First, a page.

A global equity sell-off ran out of steam in Asia as investors continued to grapple with an escalating exchange of trade and investment restrictions, triggered by the Trump administration. Treasury yields edged higher for the first time in four sessions.

A slide in shares from Sydney to Hong Kong stalled, with Japanese shares reversing declines even as the yen advanced, as gains in banks offset losses in technology and telecom stocks. Chinese equities were set to enter a bear market amid concerns about the country’s ability to fight a trade war. European futures tipped a firmer open and U.S. equivalents rose, while the dollar pared recent losses. Traders are now girding for a U.S. Treasury release on planned restrictions in technology investment.

The let-up in the rout that saw the S&P 500 Index tumble the most since April on Monday

came as White House trade adviser Peter Navarro sought to ease investor concerns about U.S. trade policy. Evidence is starting to come in that the trade tensions are affecting business decisions. Harley-Davidson Inc. said Monday it would shift some production out of the U.S. in order to mitigate the impact of European Union tariffs targeting its motorcycles. and Daimler AG last week blamed its profit warning on a potential China import-levy increase.

“It’s taken a long time for the markets to feel like the trade commentary that’s been coming, particularly out of the U.S., had some meaning and so what we are seeing investors doing is finally taking a look at this and saying something might actually happen,” Sheila Patel, chief executive officer of Goldman Sachs Asset Management’s international division, said in a Bloomberg Television interview. “We’ve turned more cautious as have our investors.”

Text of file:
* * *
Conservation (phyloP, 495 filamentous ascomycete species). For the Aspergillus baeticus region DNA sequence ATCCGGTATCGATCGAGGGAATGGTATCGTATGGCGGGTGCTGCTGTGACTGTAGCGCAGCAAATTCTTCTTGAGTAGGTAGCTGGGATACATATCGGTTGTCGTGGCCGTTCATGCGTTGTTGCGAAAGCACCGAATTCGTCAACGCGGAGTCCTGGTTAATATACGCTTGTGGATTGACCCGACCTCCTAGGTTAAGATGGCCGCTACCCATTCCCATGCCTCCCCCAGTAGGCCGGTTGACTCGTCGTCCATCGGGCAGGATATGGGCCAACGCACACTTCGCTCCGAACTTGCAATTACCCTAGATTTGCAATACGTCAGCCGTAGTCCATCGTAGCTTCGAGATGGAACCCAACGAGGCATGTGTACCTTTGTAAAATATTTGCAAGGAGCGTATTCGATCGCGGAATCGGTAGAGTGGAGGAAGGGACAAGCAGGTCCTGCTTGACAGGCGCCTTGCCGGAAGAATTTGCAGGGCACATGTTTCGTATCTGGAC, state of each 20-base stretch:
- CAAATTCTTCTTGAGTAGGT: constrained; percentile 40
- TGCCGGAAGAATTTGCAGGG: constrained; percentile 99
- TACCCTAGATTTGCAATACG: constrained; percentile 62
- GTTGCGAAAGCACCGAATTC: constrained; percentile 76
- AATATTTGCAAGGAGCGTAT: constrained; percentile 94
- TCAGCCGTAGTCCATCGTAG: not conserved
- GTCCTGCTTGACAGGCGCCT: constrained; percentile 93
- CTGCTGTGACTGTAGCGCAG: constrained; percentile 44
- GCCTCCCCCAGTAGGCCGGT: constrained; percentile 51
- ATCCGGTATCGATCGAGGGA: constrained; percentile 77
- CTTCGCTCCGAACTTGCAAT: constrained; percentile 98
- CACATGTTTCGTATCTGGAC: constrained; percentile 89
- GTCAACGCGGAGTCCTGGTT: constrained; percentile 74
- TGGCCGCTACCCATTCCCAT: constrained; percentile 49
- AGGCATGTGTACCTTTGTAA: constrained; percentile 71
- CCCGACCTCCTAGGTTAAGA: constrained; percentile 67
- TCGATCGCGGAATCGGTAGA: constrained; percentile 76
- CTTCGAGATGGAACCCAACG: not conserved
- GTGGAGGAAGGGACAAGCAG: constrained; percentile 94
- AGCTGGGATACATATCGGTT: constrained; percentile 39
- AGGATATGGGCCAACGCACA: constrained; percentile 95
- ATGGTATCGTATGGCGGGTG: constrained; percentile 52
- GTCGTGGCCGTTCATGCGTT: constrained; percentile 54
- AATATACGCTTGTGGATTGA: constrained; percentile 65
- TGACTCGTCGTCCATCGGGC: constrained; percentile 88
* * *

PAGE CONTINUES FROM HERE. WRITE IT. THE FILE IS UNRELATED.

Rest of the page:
Elsewhere, oil ticked higher on speculation that America faces a supply crunch while uncertainty lingered over OPEC’s planned output boost.

These are key events coming up this week:

German Chancellor Angela Merkel holds private talks with leaders of the other parties in her coalition government on refugee policy and euro-area reforms in Berlin Tuesday.

New Zealand and Indonesia monetary policy decisions on Thursday.

U.S. personal spending probably increased in May for a third month, economists forecast ahead of Friday’s data.

China manufacturing and non-manufacturing PMI are due on Saturday.

Here are the main market moves.


Japan’s Topix index gained 0.2 percent at the 3 p.m. close in Tokyo, after dropping as much as 1 percent.

Australia’s S&P/ASX 200 Index lost 0.3 percent.

Kospi index was little changed.

Hong Kong’s Hang Seng index trimmed losses of as much as 1.6 percent.

Shanghai Composite Index fell 0.6 percent.

S&P 500 futures rose 0.2 percent. The S&P 500 Index fell 1.4 percent, its biggest drop since April 6.

The MSCI Asia Pacific Index was flat.

Futures on the FTSE 100 gained 0.2 percent as of 7:06 a.m. in London.


The Bloomberg Dollar Spot Index fell 0.1 percent.

The yen gained 0.2 percent to 109.58 per dollar, near the middle of its trading range since the start of last month.

The euro bought $1.1707.

The pound traded at $1.3282.


The yield on 10-year Treasuries rose about one basis point to 2.89 percent.

Australia’s 10-year bond yield added one basis point to 2.64 percent.


West Texas Intermediate crude rose 0.2 percent to $68.24 a barrel.

Gold slipped 0.1 percent to $1,264.30 an ounce.

LME copper fell 0.4 percent $6,729 a metric ton.

Source: Bloomberg